I wrote a few books about what I learned and accidentally started a worldwide movement of women who practice The Six Intimacy Skills™ that lead to having amazing, vibrant relationships. The thing I’m most proud of is my playful, passionate relationship with my hilarious husband John–who has been dressing himself since before I was born.

13 replies on “Why My Wife’s Approach to Relationships is Better Than Marriage Counseling by John Doyle”

Thank you so much for posting your point of view on this, John. It’s great to see the male perspective on the Six Intimacy Skills, because that just reaffirms to me that it is working. I hope I will see more male perspectives here on other success stories as well.

What a beautiful story. The two of you really do exemplify a value sadly not found in many couples today, the value of loyalty and a willingness to do whatever it takes to make each other happy, even when the relationship is not what it used to be. It’s also very enlightening to hear the perspective of a man who’s been on the other side of a transforming relationship.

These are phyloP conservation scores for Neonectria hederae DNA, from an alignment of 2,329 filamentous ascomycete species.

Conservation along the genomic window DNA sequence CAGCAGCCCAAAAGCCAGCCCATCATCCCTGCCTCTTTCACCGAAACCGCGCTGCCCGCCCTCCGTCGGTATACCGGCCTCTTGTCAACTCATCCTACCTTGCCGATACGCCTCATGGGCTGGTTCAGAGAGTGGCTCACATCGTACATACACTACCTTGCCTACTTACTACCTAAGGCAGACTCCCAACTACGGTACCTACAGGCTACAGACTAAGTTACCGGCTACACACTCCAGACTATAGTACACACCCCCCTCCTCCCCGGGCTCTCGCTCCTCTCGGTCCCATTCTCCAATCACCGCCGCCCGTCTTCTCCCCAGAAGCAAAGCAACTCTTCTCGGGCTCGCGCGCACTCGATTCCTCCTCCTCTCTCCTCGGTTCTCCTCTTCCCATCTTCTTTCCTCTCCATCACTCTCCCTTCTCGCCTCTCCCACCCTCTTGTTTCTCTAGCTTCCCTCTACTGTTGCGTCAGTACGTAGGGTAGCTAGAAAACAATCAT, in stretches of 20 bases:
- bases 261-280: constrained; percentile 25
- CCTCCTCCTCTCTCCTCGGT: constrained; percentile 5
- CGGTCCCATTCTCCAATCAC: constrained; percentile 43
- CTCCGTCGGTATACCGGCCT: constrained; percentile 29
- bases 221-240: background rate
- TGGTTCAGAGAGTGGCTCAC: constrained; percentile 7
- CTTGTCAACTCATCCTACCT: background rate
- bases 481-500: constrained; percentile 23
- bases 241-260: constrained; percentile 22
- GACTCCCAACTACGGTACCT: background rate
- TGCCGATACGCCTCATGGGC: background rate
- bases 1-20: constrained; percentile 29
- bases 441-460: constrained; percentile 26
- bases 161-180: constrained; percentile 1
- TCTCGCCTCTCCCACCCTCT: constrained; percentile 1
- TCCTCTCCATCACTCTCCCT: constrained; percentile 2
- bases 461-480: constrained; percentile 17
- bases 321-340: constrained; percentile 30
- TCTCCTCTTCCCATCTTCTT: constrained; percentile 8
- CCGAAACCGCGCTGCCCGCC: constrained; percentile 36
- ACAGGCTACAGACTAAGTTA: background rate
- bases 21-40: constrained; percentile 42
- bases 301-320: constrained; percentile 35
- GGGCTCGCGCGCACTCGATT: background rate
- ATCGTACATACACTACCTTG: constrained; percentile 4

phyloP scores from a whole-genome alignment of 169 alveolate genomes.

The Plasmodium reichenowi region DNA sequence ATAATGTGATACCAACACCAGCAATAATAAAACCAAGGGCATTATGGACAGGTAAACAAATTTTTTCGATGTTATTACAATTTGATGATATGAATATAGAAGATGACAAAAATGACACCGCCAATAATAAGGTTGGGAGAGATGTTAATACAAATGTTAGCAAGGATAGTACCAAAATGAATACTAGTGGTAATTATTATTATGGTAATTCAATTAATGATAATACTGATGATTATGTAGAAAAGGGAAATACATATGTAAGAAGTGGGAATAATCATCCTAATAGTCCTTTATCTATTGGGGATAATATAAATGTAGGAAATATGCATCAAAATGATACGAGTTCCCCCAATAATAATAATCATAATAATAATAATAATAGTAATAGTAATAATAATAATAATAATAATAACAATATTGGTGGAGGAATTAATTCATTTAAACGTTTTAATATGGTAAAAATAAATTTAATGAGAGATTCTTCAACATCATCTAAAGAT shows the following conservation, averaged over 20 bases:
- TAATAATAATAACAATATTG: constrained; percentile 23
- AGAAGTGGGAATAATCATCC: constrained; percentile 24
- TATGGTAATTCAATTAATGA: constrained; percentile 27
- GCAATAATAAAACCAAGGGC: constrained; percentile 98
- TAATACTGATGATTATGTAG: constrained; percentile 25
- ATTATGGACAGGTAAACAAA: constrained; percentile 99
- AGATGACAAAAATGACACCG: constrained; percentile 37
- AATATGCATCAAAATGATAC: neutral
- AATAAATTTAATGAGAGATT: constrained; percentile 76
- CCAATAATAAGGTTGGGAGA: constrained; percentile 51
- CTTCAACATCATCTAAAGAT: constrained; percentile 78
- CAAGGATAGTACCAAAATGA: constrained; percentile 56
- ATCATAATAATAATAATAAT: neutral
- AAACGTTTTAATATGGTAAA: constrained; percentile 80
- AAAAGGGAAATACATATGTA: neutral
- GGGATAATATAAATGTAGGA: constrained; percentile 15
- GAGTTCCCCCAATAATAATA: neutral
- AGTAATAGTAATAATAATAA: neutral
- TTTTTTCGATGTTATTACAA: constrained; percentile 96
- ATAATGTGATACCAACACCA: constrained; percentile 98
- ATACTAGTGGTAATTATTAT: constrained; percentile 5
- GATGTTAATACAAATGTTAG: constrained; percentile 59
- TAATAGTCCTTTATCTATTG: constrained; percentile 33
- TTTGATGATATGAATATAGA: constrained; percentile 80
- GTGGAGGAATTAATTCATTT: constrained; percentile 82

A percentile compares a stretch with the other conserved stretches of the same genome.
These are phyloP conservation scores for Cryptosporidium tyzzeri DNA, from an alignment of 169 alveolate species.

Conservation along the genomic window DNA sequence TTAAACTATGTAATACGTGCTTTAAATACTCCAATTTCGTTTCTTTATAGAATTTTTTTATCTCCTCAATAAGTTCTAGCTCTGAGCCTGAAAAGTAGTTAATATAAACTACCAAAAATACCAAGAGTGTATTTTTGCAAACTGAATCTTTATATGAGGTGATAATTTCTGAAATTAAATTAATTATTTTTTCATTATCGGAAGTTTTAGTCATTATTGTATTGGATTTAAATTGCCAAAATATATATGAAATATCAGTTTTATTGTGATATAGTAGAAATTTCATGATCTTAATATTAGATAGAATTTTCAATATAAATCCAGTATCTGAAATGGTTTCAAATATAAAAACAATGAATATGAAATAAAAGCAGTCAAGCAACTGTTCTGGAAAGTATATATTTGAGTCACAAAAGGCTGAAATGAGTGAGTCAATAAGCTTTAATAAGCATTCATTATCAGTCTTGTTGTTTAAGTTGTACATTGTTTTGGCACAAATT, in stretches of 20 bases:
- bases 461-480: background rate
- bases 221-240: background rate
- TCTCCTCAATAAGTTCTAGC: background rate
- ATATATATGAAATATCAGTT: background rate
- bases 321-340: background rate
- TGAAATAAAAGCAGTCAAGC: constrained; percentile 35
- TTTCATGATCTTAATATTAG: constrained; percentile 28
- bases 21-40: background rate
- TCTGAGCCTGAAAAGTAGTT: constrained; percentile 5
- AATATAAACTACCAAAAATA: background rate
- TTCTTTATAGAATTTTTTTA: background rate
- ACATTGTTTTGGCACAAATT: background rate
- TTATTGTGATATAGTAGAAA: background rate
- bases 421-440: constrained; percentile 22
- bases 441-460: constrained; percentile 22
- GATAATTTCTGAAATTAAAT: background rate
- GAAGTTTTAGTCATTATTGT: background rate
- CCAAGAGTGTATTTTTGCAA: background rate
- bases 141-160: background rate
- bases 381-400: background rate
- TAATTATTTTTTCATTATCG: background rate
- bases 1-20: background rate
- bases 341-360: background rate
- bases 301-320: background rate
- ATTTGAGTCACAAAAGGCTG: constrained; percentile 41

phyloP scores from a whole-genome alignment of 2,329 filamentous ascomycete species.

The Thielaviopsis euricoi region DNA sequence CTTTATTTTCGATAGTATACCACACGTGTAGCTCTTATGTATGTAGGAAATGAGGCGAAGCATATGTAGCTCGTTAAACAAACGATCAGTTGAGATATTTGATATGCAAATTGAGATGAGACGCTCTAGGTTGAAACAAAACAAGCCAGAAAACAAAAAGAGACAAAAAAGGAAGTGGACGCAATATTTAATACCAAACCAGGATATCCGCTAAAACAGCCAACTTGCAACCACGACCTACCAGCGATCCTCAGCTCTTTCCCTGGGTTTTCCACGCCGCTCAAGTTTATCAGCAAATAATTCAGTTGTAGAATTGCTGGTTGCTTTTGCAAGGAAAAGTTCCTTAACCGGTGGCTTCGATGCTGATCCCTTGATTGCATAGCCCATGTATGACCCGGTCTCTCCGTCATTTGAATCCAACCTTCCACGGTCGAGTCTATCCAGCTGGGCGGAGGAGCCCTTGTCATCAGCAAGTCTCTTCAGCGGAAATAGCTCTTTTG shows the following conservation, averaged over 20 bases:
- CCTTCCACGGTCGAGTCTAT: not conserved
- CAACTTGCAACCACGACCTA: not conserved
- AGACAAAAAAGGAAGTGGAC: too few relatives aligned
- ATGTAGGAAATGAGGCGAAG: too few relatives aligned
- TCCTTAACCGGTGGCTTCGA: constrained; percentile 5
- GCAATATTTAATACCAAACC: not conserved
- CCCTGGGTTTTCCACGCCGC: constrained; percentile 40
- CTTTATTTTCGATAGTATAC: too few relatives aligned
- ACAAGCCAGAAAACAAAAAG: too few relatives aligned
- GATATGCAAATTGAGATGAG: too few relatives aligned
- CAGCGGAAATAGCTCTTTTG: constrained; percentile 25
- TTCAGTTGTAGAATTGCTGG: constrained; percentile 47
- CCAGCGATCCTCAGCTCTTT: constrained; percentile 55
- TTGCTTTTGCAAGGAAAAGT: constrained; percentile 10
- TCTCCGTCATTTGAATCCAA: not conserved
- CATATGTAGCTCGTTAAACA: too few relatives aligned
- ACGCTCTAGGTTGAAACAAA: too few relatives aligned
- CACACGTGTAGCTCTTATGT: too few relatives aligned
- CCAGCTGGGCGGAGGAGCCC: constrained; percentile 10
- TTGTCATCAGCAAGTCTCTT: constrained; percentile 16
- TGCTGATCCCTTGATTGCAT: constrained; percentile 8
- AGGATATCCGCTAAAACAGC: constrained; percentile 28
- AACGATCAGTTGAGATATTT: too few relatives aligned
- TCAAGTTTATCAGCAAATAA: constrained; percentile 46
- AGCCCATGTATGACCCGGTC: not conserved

Laura’s work has been a critical piece of my own relationship education, and since discovering it years ago I remain inspired by it every day. It warms my heart even more to see you two continuing to live the six principles, and being ever happier for it.


Thank you Laura for sharing this article. I hope you and your husband’s love always deepens. I love my husband a lot. He is a sweet man. I have shared elsewhere with you recently that I am loving the 6 intimacy skills. They are deeply transformative.
I have a question that relates to this article. This happens fairly often but here is a specific example that happened today.
I was sharing a worry about starting to feed my baby solid foods. I was bringing up detailed questions and needing to go through each question carefully. My husband said just to trust my intuition. I felt dismissed and hurt. All day I was withdrawn,bitter, irritable, resentful (and I didnt do my self care). I was just so hurt that I felt I needed to stay hurt for a few hours because thats just how hurt I was.